Coming Home is spare and hopeful in its focus on the short period of the homecoming rather than the long wait. A much darker picture book about a child’s view of military deployment is Year of the Jungle, by The Hunger Games author Suzanne Collins. Coming Home is a great book to be shared with any lap-sized child, either a small military child or any child who has ever waited for anything and finally got their heart’s desire.
If you are interested in other books about military family lifestyles, look at my website Books for Military Children.
Check the WRL catalog for Coming Home.
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Whether you’re new to job hunting, or you have been searching a while, you will definitely need a resume. That much is well-known; the next step may not be so easy, but we can help! Williamsburg Regional Library has an extensive collection of books and instructional DVDs to help get you started on your resume or polish up your existing document. General purpose books like Resume Empower: Shattering the Paper Ceiling cover lots of standard advice like having multiple resumes prepared for the multiple jobs that you apply for. Others are geared towards specific careers such as Expert Resumes for Teachers and Educators, by Wendy S. Enelow or specific situations such as McGraw-Hill’s Resumes for the 50+ Job Hunter.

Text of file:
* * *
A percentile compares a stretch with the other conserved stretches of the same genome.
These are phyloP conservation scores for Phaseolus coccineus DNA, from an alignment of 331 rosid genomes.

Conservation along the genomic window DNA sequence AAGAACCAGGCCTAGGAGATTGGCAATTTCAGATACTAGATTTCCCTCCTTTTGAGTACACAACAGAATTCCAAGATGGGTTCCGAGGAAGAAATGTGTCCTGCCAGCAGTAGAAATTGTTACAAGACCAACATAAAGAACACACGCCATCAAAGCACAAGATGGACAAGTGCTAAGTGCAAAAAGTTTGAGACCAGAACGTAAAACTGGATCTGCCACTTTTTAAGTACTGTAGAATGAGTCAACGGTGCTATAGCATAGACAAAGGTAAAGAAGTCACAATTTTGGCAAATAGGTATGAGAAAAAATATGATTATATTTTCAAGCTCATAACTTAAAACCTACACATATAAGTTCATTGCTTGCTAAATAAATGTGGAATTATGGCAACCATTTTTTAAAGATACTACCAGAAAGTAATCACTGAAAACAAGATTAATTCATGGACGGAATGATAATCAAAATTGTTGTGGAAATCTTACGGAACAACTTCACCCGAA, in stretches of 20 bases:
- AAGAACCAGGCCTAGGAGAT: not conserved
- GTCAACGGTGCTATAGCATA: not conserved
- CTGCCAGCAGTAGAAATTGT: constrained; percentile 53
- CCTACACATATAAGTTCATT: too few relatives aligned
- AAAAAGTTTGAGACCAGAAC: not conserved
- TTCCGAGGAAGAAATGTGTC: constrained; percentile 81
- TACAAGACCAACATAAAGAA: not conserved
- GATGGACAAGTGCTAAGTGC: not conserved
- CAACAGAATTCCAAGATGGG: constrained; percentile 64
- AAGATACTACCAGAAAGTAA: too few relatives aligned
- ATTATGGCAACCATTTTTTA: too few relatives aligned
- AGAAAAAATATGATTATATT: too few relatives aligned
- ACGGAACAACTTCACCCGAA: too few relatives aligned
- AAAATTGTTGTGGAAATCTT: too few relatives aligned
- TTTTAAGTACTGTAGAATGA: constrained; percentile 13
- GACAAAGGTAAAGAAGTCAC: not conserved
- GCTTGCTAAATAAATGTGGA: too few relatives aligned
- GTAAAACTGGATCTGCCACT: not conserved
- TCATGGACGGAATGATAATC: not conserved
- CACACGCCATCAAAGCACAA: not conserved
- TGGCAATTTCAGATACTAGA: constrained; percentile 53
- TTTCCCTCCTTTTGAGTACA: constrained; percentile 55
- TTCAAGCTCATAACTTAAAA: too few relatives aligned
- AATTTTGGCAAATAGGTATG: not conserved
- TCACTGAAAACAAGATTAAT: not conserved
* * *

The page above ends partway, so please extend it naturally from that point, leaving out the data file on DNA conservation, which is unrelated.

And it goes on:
Did you know we also offer a list of local employers, computer classes and events to help you in your job search? If you didn’t know this – today’s post will help you learn about it!
On April 21, 2015 Ed Joyner from Colonial Williamsburg is coming to the Williamsburg Library Theatre to tell the public about the hiring process from a Colonial Williamsburg Foundation Recruiter’s perspective, sign up early for this extremely useful and entertaining event. We have several other financial literacy events next week for Money Smart Week, including investing and applying for financial aid.
Searching and applying for jobs can be a daunting and lonely task, but remember Williamsburg Regional Library is here to help!
Check the WRL catalog for Resume Empower.
Check the WRL catalog for Expert Resumes for Teachers and Educators.
Check the WRL catalog for Resumes for the 50+ Job Hunter.
Check the WRL catalog for an instructional DVD about job hunting Effective Resumes and Job Applications.
To ask about these or if you have any questions call us on 259-4050 or stop by the Adult Services desk.